Sunday, September 11, 2011

Importance of Remembrance

As you all know, it's the 10th anniversary of 9/11 today.

I hope you don't forget about what happened that day, what we learned, what we suffered, how we united. If you haven't yet, I suggest you go read Meg Cabot's moving, true story here and then come back and read this.

Good. You read it, right? Did you cry? I certainly did. And it inspired me to write this, a tribute to all and everything we learned on 9/11.

9/11 was a terrible day. A beautiful day, but in that agonizing way. Thousands died. The twin towers collapsed, we all know that. But every time a plane flew across the sky, one of the towers jolted, fire spread further, every time horrible things like that happened--we united.

Because, 9/11 is not just a day the United States was attacked. It was a day everyone came together, regardless of anything else. We united and we stood together, we helped each other, we wept with each other, we held on to each other and wished and hoped for each other.

That day, I was still a toddler. I was in California with my mom. My dad called at 5 in the morning from China, tell my mom to turn on the TV. I woke up and watched the TV turn on.

I saw the twin towers falling.

My mom and I thought it was some elaborate Hollywood movie, but no, of course it wasn't. Because suddenly there were people calling and e-mailing and on the news and screaming and it was terrible, but I was still a little kid, I was confused.

Now I can't remember it, only what my mom remembers. What she tells me. But whenever someone tells me about what happened that day, I hurt for them, too, because you cannot erase emotion. You cannot forget despair, but we had hope that day, too. It was that one act, where everyone became one and we all united, truly became the United States, it was that one single movement that brought up buried beneath everything that one sliver of hope. And that hope kept us through.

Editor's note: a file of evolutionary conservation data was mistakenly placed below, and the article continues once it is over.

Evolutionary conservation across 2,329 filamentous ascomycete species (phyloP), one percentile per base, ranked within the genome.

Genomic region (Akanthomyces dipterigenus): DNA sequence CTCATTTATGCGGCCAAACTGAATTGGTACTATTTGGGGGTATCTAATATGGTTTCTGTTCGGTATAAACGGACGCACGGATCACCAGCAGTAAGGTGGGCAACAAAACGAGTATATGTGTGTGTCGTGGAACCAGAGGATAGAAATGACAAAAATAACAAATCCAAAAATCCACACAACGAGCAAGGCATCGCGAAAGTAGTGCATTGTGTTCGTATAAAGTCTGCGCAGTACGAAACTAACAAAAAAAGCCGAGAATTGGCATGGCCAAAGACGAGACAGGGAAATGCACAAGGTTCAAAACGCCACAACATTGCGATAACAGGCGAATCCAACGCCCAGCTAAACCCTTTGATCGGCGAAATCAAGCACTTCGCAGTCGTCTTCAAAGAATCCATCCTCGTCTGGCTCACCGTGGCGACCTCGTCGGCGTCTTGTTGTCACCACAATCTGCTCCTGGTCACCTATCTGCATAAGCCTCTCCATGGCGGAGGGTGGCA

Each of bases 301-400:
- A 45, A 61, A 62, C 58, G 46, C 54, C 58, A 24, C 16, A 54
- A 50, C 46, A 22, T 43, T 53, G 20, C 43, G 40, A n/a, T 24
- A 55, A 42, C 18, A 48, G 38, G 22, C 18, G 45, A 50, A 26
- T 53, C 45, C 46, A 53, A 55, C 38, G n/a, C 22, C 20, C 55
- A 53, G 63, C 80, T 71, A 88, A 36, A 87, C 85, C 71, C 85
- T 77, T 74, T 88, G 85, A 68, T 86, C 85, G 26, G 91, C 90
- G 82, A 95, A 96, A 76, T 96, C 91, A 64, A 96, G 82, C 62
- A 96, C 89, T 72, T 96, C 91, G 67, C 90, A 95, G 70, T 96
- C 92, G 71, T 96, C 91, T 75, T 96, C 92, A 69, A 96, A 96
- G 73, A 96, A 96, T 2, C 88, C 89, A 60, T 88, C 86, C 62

9/11 is not just a day of terror. It was also a day of hope.

I cried. I cried and I didn't know what was happening, but did it really matter? Because if buildings were falling, to a kid, does that mean our buildings will fall, too? Does that mean we will be crushed to death, devoured by the flames and trapped by the smoke, too?

I didn't know. But I cried.

I still cry.

Today, I want to thank everyone who saved lives that day, everyone who wanted to save lives, everyone who helped. Because it was you that gave us hope and the strength to get back up and grow stronger, better. Your efforts were not wasted. They helped us become who we are today, a nation that, while still at times discriminating, has proven to be able to unite.

Don't ever forget what happened that day. The second you do, you forget those who died. You forget those who helped.

You forget the time we became one, came together.

We are capable of resilience. If we are willing to work together, and we can.

9/11 cannot be forgotten.



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